KIRO 7 saw this Seattle Times column and reporter Deedee Sun dug into the data. Her report is below, and a response is at the bottom of this story. A link to Gene Balk’s Seattle Times column is here.
The cost of living in Seattle has visitors saying no thanks.
“I couldn't imagine living up here with the cost of things up here. It's insane,” said Tom Hoffman, visiting from Vancouver, Washington.
Seattle is now the sixth most expensive city to live in, jumping up three spots in quarter three of 2017, compared to quarter two.
“Yeah, it’s expensive,” said Margaret Darcher, who works in South Lake Union. “That feels like it’s in line with what I experience.”
The cost of living index has hundreds of organizations shop, and collect data every quarter across the US for the past 50 years.
“It allows cities to see what does it really cost to live here. And I think it's beneficial to local stakeholders as they try to attract residents and businesses,” said Jennie Allison, program manager at the Center for Regional Competitiveness.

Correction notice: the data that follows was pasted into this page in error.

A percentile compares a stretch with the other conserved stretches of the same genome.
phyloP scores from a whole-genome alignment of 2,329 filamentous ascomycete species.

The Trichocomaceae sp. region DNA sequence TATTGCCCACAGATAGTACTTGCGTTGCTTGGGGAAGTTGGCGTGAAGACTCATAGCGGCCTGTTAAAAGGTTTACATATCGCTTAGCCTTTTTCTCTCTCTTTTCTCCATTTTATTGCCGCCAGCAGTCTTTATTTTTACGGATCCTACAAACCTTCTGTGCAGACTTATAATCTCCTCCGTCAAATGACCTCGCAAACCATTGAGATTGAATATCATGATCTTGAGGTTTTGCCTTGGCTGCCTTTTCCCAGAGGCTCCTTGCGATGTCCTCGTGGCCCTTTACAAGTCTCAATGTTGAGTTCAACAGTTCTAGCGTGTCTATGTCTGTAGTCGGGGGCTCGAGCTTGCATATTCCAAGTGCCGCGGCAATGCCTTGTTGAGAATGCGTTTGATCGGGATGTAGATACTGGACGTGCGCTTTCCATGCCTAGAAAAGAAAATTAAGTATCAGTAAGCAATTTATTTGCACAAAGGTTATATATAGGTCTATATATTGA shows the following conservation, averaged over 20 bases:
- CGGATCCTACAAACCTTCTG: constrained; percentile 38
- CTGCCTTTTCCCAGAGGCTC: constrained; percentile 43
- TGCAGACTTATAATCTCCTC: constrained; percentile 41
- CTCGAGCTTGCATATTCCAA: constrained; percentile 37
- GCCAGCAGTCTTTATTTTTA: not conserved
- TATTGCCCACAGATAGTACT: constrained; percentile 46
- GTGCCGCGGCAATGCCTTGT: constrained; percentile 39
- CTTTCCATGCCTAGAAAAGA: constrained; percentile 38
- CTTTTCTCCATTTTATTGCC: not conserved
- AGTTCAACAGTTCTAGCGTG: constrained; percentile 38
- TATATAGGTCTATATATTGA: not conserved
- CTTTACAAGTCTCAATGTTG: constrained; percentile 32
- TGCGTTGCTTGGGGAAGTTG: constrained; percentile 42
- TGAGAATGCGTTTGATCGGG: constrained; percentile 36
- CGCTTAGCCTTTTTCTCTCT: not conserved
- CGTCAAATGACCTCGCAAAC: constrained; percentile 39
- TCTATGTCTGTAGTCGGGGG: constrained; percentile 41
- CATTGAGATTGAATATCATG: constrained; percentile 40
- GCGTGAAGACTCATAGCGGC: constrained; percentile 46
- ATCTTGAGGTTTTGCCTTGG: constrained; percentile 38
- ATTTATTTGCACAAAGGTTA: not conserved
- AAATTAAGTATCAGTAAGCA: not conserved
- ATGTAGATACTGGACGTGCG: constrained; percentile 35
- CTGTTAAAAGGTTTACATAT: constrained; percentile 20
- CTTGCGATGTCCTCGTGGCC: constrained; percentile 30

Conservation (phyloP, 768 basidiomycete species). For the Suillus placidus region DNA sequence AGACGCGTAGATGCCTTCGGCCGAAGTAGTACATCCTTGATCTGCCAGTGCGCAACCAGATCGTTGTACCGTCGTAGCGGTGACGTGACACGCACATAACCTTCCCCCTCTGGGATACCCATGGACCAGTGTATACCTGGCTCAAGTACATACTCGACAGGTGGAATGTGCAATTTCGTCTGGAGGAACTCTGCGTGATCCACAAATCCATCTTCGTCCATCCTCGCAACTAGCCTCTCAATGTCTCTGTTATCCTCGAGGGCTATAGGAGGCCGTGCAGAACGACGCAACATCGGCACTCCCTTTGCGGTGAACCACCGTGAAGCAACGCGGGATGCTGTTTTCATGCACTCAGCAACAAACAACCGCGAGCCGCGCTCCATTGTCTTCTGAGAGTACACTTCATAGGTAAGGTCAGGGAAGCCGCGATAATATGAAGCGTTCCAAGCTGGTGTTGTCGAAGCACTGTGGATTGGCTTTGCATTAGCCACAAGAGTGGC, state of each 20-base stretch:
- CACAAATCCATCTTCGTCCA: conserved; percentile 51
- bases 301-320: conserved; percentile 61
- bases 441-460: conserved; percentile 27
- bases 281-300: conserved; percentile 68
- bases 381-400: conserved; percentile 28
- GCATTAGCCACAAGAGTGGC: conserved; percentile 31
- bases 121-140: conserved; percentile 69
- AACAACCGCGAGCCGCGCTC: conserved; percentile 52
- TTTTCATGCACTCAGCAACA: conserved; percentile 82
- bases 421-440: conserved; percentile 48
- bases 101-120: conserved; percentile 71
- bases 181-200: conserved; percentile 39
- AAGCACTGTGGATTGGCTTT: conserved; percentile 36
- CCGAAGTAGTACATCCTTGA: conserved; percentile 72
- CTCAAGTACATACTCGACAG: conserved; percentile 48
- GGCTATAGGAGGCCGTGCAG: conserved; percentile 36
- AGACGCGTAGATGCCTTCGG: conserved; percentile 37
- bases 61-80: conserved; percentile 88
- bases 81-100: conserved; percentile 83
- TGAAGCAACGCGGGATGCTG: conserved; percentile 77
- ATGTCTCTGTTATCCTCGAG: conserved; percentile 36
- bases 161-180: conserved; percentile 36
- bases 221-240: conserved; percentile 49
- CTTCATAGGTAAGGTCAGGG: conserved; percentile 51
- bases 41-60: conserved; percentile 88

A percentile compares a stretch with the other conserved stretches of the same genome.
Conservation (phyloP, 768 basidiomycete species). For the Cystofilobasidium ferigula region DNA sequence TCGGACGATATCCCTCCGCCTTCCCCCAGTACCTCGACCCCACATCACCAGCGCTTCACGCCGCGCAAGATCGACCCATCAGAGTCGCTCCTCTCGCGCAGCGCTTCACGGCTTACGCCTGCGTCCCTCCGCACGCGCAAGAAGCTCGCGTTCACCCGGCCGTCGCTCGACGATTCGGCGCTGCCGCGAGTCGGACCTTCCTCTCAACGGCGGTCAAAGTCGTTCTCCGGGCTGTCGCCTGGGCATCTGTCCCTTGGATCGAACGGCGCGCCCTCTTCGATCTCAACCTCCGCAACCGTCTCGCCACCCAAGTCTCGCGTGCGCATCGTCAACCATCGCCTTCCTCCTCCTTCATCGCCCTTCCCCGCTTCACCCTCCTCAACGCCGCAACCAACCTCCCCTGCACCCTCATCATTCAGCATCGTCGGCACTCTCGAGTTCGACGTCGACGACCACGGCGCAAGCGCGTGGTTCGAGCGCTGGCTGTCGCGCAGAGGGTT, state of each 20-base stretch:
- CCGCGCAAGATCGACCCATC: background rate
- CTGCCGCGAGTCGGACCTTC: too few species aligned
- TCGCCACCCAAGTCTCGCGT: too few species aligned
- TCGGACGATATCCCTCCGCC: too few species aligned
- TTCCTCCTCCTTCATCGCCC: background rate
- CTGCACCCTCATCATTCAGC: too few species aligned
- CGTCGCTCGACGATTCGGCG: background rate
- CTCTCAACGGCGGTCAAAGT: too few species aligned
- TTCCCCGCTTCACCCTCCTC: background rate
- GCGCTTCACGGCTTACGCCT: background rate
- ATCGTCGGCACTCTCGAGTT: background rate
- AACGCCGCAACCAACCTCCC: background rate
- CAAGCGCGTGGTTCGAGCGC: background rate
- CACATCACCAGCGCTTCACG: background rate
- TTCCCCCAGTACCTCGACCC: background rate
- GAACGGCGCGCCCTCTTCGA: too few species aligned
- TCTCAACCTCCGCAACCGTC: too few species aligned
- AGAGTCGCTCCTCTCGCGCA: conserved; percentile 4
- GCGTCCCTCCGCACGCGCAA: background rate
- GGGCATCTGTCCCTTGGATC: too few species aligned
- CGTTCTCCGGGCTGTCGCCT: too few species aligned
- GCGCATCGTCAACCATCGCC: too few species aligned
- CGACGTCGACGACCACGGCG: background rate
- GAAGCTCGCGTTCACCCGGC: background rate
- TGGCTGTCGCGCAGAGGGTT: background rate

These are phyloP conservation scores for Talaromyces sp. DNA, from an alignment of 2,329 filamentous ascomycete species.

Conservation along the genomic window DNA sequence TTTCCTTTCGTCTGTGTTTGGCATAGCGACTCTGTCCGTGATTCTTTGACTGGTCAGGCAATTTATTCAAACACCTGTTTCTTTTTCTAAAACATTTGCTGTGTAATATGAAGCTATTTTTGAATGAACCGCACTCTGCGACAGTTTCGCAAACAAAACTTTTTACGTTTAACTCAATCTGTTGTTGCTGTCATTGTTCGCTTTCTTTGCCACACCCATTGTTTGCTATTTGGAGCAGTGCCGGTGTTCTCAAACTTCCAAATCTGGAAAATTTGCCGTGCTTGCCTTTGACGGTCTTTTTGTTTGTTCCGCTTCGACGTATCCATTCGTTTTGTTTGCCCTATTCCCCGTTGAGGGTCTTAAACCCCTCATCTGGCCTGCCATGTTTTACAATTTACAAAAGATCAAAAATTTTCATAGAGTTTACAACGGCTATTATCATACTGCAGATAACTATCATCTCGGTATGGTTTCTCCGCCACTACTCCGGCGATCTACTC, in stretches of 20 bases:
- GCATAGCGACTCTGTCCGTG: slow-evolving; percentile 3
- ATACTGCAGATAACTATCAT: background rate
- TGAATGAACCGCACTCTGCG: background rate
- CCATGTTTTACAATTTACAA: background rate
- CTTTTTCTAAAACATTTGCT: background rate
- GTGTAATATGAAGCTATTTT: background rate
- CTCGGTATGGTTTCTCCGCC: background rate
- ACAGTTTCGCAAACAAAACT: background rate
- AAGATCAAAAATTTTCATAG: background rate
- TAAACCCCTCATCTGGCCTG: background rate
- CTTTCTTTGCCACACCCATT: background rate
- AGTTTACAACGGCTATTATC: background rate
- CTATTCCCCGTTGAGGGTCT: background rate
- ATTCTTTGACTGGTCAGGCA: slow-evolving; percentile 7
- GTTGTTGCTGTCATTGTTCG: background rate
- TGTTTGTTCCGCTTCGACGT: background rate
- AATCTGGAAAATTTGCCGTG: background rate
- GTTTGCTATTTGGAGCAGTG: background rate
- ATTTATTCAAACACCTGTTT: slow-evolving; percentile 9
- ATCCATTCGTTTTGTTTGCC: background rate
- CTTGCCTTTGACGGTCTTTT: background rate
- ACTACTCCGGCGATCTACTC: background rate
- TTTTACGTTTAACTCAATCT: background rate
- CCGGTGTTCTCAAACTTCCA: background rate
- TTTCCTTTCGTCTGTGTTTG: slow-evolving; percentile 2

One category where Seattle ranks most costly - is miscellaneous goods and services. That includes things like haircuts; Seattle is the most expensive place in America to get a cut, costing $31 dollars on average here, compared to $28 in San Francisco, and $23 in Manhattan. The category does not include beauty salons, which have their own category.
David Notik says he gets his hair cut downtown.
“He was charging me $35 and he now upped it I think to $43,” Notik said.
The price in Vancouver, Wash.?
“Fifteen dollars,” Hoffman said.
Seattle is also the most expensive city to grab a burger - an average hamburger costs $6.26. Compare that to $3.49 for a burger in Phoenix.
Seattle is also the most expensive city for dry cleaning, with an average bill of nearly $19. The bill averages to $8.43 in Jacksonville.
Seattle ranks 14th most expensive in the country for housing, but a spokesperson for the survey results says housing price increases, actually played a big part in boosting Seattle's cost-of-living rank.
“The housing really stands out,” Allison said. “Housing price alone accounts for 20 percent of the composite index.”
CREC will release overall analysis for 2017 next week.
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